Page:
It is recommended If you have COVID-19 or are waiting for test results due to symptoms during your stay in the hospital after childbirth, wear a well-fitting face mask and have clean hands when caring for your newborn. Keeping your newborn's crib by your bed while you are in the hospital is fine, however it is recommended to maintain a reasonable distance from your baby when possible. When these steps are taken, the risk of a newborn getting COVID-19 is low.
If you are severely ill with COVID-19, you might need to be temporarily separated from your newborn. It is also recommended that the baby's caregivers wear face masks and wash their hands to protect themselves. Frequent follow-up with the baby's doctor is needed by phone, virtual visits, or in-office visits for 14 days. Infants who test negative for COVID-19 can be sent home from the hospital.9
5. For in-person gatherings (bridal shower, team potluck, etc.) how do you recommend the food to be served? Individually wrapped portions or is a self serve buffet ok?
For in person events, food should be serve taking all potential precautions avoiding handling the food without sanitation measures. If there is an event with few participants having a small unit desk with hand sanitizer prior to the line up for food banquets might be a favorable practice.
6. How safe is it to travel abroad?
Traveling measures will soon start changing regarding mask or face coverings at the onboarding stage of the airplane. Be alert for those announcements.
Traveling abroad is fine, however knowing the cases of COVID-19 infections prior to the country visit is recommended in addition to be cognizant of mass gatherings that could be a place of spreading in case of an infection. Utilization of appropriate reasonable face covering could be a good practice.
7. What is the Stealth variant?
BA.2, or known as the “stealth omicron,” is one of three known sublineages of Omicron. BA.2 differs from the omicron in mutations in the spike protein and other areas according to the World Health Organization. While this mutation makes it more difficult to identify as Omicron on some tests, it does not make the virus more difficult to detect.
BA.2 is more transmissible than the original Omicron variant (BA.1), though exactly how much more is still unknown. In February 2022, early studies from the UK and Denmark found BA.2 was 30% more transmissible.10 The risk of hospitalization is the same in BA.1 and BA.2 based on reviews from Denmark, India, South Africa and the United Kingdom.11 Vaccinated people are still less likely to get infected by either variant compared to non-vaccinated people.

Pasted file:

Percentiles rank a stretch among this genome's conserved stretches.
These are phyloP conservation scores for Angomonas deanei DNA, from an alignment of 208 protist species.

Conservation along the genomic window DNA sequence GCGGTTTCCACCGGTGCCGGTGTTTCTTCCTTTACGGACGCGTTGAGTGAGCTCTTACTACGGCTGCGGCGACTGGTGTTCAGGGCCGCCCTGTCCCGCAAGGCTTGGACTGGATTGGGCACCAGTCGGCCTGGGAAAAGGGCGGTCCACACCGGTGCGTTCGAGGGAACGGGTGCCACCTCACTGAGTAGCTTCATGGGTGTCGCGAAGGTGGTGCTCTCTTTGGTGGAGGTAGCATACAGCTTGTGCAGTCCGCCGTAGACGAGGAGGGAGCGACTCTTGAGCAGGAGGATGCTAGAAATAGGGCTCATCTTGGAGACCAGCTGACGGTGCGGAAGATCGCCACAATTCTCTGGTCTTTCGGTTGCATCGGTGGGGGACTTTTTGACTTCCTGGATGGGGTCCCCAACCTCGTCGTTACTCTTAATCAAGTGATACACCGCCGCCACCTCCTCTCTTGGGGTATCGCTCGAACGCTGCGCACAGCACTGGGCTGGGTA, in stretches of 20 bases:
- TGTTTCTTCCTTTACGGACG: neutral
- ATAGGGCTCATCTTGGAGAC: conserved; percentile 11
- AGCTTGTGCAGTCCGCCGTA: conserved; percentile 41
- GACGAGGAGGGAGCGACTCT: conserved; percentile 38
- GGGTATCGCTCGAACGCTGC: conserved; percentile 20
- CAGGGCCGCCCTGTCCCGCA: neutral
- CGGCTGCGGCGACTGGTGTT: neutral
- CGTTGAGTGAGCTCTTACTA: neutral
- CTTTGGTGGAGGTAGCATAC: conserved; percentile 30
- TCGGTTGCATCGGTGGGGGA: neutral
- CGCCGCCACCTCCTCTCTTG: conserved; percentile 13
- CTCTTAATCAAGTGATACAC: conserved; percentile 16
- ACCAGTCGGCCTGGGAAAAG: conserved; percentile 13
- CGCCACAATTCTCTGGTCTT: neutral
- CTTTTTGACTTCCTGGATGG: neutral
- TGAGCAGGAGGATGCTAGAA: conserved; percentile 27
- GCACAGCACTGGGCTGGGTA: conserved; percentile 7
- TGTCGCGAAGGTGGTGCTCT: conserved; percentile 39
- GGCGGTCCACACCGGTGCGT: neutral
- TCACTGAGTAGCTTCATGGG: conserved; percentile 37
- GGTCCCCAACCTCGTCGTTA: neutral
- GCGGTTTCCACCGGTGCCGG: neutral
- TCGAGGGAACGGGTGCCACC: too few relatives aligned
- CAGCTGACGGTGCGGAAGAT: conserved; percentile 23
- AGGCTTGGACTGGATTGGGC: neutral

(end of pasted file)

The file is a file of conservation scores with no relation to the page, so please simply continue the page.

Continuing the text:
As of March 2022, BA.2 has become the dominant variant globally, according to the World Health Organization.12
In the United States, BA.2 accounted for over a third of new cases, according to the CDC. While a new surge is not expected, health officials have warned that overall COVID-19 infections could rise across the US, parallel to trends in the UK and Europe.12
1. Liu, R. et al. Positive rate of RT–PCR detection of SARS-CoV-2 infection in 4880 cases from one hospital in Wuhan, China, from Jan to Feb 2020. Clin. Chim. Acta 505, 172–175 (2020).
2. Research Use Only 2019-Novel Coronavirus (2019-nCoV) Real-time RT-PCR Primers and Probes (Centers for Disease Control and Prevention, 2020); https://www.cdc.gov/coronavirus/2019-ncov/lab/rt-pcr-panel-primer-probes.html
3. Wang, B., Li, R., Lu, Z. & Huang, Y. Does comorbidity increase the risk of patients with COVID-19: evidence from meta-analysis. Aging 12, 6049–6057 (2020).
4. Pan, Y. et al. Serological immunochromatographic approach in diagnosis with SARS-CoV-2 infected COVID-19 patients. J. Infect. 81, e28–e32 (2020).
5. Lin, D. et al. Evaluations of the serological test in the diagnosis of 2019 novel coronavirus (SARS-CoV-2) infections during the COVID-19 outbreak. Eur. J. Clin. Microbiol. Infect. Dis. 39, 2271–2277 (2020).
6. Zwirglmaier, K. et al. Rapid detection of SARS-CoV-2 by pulse-controlled amplification (PCA). Preprint at medRxiv https://doi.org/10.1101/2020.07.29.20154104 (2020).
7. Infantino, M. et al. Serological assays for SARS-CoV-2 infectious disease: benefits, limitations, and perspectives. Isr. Med. Assoc. J. 22, 203–210 (2020).
8. Wang, D. et al. Clinical characteristics of 138 hospitalized patients with 2019 novel coronavirus-infected pneumonia in Wuhan, China. J. Am. Med. Assoc. 323, 1061–1069 (2020).
Fig 1Ref: Dreamtime.com
Fig 2 https://covid.cdc.gov/covid-data-tracker/#variant-proportions